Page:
Leh floods: A scenic landscape now a disaster zone

What remains to be seen as one walks through Choglusmar village today are just piles of cars that have smashed into houses and shops, and  slush everywhere following the sudden cloudburst that triggered flash floods on Thursday night and Friday morning.
The magnitude of the natural diaster in the area popular with foreign tourists can be gauged from the fact that even two-storied houses are buried below tonnes of silt.
The anxious relatives and friends of the missing persons were seen searching for their loved ones and acquaintances. Some people also got into an altercation with the rescue workers and officials of the local administration, as they were not able to find their near and dear ones for the last two days since the diaster struck.

The elevation of the mud mounds has, at certain points, reached the topmost level of the high tension wires. The height of the slush also caused apprehension that many of the over 500 missing could be buried beneath.

As Indo-Tibetan Border Police (ITBP), Army and General Reserve Engineer Force (GREF) ploughed through the rummage with earth movers, cranes and other machines, one also could see tourists lending a helping hand as they removed boulders that had rolled down the hill with the slush and tended to the injured in makeshift relief camps.

Few foreigners, putting behind their worries to leave the disaster zone, were also be seen actively taking part in rescue missions. Both the ITBP and the Army have set up various camps to look after the hundreds injured.

The ITBP had also set up 'langar' (community kitchen) along the roads which is feeding hundreds of homeless.

The biggest roadblock that rescue workers are facing is the communication breakdown. The BSNL office has been severly damaged making communication lines go dead.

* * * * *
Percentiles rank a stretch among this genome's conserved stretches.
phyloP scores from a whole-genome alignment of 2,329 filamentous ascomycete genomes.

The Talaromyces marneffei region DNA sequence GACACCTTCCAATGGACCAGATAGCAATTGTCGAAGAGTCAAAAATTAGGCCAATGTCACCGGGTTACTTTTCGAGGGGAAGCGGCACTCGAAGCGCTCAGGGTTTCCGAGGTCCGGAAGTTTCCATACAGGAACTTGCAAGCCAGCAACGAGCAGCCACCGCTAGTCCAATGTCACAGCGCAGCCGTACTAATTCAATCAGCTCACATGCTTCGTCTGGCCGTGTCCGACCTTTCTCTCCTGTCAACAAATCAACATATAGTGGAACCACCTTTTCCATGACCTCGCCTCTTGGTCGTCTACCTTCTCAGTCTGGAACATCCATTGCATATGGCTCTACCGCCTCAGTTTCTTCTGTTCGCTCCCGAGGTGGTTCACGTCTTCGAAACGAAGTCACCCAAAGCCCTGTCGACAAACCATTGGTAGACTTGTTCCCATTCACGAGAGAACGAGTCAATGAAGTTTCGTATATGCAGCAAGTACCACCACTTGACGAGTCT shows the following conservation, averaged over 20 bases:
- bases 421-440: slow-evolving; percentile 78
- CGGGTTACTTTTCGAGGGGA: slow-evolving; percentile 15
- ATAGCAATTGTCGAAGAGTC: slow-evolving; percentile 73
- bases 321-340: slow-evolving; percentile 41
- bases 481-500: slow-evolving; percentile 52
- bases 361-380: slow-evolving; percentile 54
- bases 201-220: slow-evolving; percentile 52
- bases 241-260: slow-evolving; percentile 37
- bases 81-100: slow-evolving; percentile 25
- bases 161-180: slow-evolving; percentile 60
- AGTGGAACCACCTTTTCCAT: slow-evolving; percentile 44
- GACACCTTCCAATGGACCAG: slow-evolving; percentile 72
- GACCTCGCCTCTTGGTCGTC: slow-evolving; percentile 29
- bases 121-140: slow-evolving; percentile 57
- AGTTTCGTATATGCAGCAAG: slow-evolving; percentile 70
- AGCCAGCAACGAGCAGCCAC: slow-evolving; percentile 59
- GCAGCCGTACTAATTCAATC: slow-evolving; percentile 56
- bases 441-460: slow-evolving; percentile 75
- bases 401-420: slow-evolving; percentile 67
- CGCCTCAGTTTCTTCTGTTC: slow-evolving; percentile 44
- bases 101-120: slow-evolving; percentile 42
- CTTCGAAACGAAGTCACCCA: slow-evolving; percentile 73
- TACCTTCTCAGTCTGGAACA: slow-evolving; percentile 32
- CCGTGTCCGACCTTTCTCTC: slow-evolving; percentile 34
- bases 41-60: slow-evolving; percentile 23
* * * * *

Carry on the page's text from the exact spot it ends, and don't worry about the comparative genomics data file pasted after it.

"The biggest problem is the communication breakdown. If communication is restored it will help in co-ordination of the rescue operations in a better way," Pashi Tsetan, Deputy Director with the development wing of the local administration said.

A visit to the district hospital is an eye opener. The old hospital building has been filled with the slush and everything has been moved to a new under-construction building.
Visible inside are hundreds of bandaged faces with injuries all over the body. The injuries, doctors say, were caused after being dragged in the slush for quite sometime before being rescued.

Many people who are missing are believed to have been swept away. The slush also swept away many houses with some areas completelty submerged.According to the officials, the locals build their houses with a mud called 'gomfa' which keeps them warm.

"The focus is on rescue operations. This is a disaster of huge proportions. The effort of all agencies is to put in the best effort and rescue the maximum number of people," said ITBP DIG P K Dhasmana who is leading thousands of his men in rescue operations.
A group of about 45 National Disaster Response Force (NDRF) personnel have also landed here and commenced  rescue operations. The NDRF team has brought with them high-tech and sophisticated equipment to quicken the rescue  efforts.

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